Saturday, January 22, 2011

Hay feeder part deux



Since we got a tractor and can actually move a round bale without use of PVC pipe as rollers and only the strength of Chuck's back, he has been experimenting with making hay feeders. He's made some pretty good feeders for grass hay by the flake, and a commercial horse feeder works fine for the lespedeza because the large openings between the bars work fine with the tightly packed lespedeza stems. The round bales were a challenge, though. How to make a feeder the goats could get the hay out of, with as little waste as possible? I noticed on another blog a goat producer had made a feeder with a very similar design, but out of metal. The original incarnation of our wooden feeder didn't have quite enough stability, and we have to contend with the goats eating a hole in the middle of it, leaving a giant donut. The "new" feeder is a little taller, so we hope that eliminates some of the donut problem, but at the least this feeder is much stronger. If anyone has figured out the perfect do it yourself design, we are all ears...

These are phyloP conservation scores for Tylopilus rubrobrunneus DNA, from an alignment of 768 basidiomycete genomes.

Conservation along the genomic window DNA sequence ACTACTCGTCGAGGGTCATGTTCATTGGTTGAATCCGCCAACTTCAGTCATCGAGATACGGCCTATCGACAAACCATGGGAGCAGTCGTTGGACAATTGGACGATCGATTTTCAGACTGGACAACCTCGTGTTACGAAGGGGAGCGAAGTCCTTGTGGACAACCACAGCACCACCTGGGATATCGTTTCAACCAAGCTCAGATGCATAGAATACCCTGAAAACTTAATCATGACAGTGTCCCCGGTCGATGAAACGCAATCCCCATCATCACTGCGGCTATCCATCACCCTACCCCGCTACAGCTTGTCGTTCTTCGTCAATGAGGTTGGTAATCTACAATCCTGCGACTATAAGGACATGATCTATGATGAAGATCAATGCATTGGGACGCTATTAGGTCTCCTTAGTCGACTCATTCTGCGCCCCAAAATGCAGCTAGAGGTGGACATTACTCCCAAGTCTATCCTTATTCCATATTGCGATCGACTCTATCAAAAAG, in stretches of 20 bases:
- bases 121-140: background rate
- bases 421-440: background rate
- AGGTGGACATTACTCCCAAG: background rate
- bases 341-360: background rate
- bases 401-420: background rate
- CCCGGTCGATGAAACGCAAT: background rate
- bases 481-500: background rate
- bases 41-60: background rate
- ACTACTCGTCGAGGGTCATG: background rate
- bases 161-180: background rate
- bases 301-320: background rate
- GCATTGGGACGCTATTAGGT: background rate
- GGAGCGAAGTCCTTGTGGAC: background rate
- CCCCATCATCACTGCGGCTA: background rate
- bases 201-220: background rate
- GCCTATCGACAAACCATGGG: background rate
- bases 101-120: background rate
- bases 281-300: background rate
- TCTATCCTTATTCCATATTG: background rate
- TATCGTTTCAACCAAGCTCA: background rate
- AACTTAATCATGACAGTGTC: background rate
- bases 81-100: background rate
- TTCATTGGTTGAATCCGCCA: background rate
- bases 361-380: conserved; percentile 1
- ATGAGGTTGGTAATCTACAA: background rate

7/28/2012 - I've seen some horse folks on the site looking at the round bale feeder so I wanted to post about some alterations Chuck made on his later models.  He added a board across the open end that he takes off to load, and then rebolts on after the hay is in.  The feeder is much more stable with it on.  Also, we are using goat panels, not cattle panels, and goat panels have smaller openings so a horse with a normal sized hoof very likely could not get a leg stuck down in it.  I wouldn't use it for ponies, though.  I have horses, too, and I can't see a way yet that mine could get themselves killed on this thing, although I know some horses do try very hard to eliminate themselves from the gene pool.  If you don't know goats, though, you ain't seen nothin' like some of the ridiculous life ending things that they try to pull.

8 comments:

  1. What a clever idea! I've been wrestling with the same issue with my Dexter cattle (small breed). My round bales are 3-ft in diameter and 3-ft tall and weigh about 240-260 lbs. 'Regular' sized bale feeders are far too large so I've been looking at goat feeders to get some ideas.
    You've given me something to think about - thanks!
    Pat

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  2. Yes,i also agreed.This is one of the best feeder.i am happy to see it here.visited many blogs for horse feeders, but i think this is one of the best blog.thanks admin :)

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  3. Any chance you would be willing to share the dimensions on your hay bale feeder? It looks great!

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  7. I was wondering if you could email me the wood sizes you used , I would like to build this for my horses , RMullins43@aol.com

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